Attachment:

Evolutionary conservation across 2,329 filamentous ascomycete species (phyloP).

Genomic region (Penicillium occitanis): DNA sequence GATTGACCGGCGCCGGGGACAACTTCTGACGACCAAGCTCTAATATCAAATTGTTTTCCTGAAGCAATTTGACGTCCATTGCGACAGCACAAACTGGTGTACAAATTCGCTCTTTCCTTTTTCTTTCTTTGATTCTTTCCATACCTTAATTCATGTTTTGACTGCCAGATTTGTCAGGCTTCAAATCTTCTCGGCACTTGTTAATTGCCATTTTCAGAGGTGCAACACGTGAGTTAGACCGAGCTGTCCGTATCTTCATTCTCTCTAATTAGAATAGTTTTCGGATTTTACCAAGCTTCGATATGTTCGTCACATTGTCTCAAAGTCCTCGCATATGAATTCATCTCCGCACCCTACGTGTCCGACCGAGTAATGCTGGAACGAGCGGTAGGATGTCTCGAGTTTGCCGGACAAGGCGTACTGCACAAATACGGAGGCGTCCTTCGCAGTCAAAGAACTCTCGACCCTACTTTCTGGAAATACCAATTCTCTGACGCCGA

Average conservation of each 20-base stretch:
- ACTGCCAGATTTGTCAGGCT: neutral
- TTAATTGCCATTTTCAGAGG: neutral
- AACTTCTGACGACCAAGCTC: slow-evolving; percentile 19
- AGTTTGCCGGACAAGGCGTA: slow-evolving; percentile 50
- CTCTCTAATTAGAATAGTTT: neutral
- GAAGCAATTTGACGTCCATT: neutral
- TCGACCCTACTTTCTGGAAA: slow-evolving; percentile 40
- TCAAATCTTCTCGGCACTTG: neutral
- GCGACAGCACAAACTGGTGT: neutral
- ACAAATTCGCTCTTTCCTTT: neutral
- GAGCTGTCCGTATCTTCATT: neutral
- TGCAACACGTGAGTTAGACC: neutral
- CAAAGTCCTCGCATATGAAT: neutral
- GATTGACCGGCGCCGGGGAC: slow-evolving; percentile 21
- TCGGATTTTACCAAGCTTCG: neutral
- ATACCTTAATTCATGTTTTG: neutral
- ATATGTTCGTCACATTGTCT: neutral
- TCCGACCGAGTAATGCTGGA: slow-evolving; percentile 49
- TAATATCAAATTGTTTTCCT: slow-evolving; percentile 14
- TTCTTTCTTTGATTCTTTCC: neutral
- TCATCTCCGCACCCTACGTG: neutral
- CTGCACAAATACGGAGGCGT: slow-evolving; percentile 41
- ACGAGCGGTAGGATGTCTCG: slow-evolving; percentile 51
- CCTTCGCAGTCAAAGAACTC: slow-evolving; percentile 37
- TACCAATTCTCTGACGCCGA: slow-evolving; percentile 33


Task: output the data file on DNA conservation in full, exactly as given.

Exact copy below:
Evolutionary conservation across 2,329 filamentous ascomycete species (phyloP).

Genomic region (Penicillium occitanis): DNA sequence GATTGACCGGCGCCGGGGACAACTTCTGACGACCAAGCTCTAATATCAAATTGTTTTCCTGAAGCAATTTGACGTCCATTGCGACAGCACAAACTGGTGTACAAATTCGCTCTTTCCTTTTTCTTTCTTTGATTCTTTCCATACCTTAATTCATGTTTTGACTGCCAGATTTGTCAGGCTTCAAATCTTCTCGGCACTTGTTAATTGCCATTTTCAGAGGTGCAACACGTGAGTTAGACCGAGCTGTCCGTATCTTCATTCTCTCTAATTAGAATAGTTTTCGGATTTTACCAAGCTTCGATATGTTCGTCACATTGTCTCAAAGTCCTCGCATATGAATTCATCTCCGCACCCTACGTGTCCGACCGAGTAATGCTGGAACGAGCGGTAGGATGTCTCGAGTTTGCCGGACAAGGCGTACTGCACAAATACGGAGGCGTCCTTCGCAGTCAAAGAACTCTCGACCCTACTTTCTGGAAATACCAATTCTCTGACGCCGA

Average conservation of each 20-base stretch:
- ACTGCCAGATTTGTCAGGCT: neutral
- TTAATTGCCATTTTCAGAGG: neutral
- AACTTCTGACGACCAAGCTC: slow-evolving; percentile 19
- AGTTTGCCGGACAAGGCGTA: slow-evolving; percentile 50
- CTCTCTAATTAGAATAGTTT: neutral
- GAAGCAATTTGACGTCCATT: neutral
- TCGACCCTACTTTCTGGAAA: slow-evolving; percentile 40
- TCAAATCTTCTCGGCACTTG: neutral
- GCGACAGCACAAACTGGTGT: neutral
- ACAAATTCGCTCTTTCCTTT: neutral
- GAGCTGTCCGTATCTTCATT: neutral
- TGCAACACGTGAGTTAGACC: neutral
- CAAAGTCCTCGCATATGAAT: neutral
- GATTGACCGGCGCCGGGGAC: slow-evolving; percentile 21
- TCGGATTTTACCAAGCTTCG: neutral
- ATACCTTAATTCATGTTTTG: neutral
- ATATGTTCGTCACATTGTCT: neutral
- TCCGACCGAGTAATGCTGGA: slow-evolving; percentile 49
- TAATATCAAATTGTTTTCCT: slow-evolving; percentile 14
- TTCTTTCTTTGATTCTTTCC: neutral
- TCATCTCCGCACCCTACGTG: neutral
- CTGCACAAATACGGAGGCGT: slow-evolving; percentile 41
- ACGAGCGGTAGGATGTCTCG: slow-evolving; percentile 51
- CCTTCGCAGTCAAAGAACTC: slow-evolving; percentile 37
- TACCAATTCTCTGACGCCGA: slow-evolving; percentile 33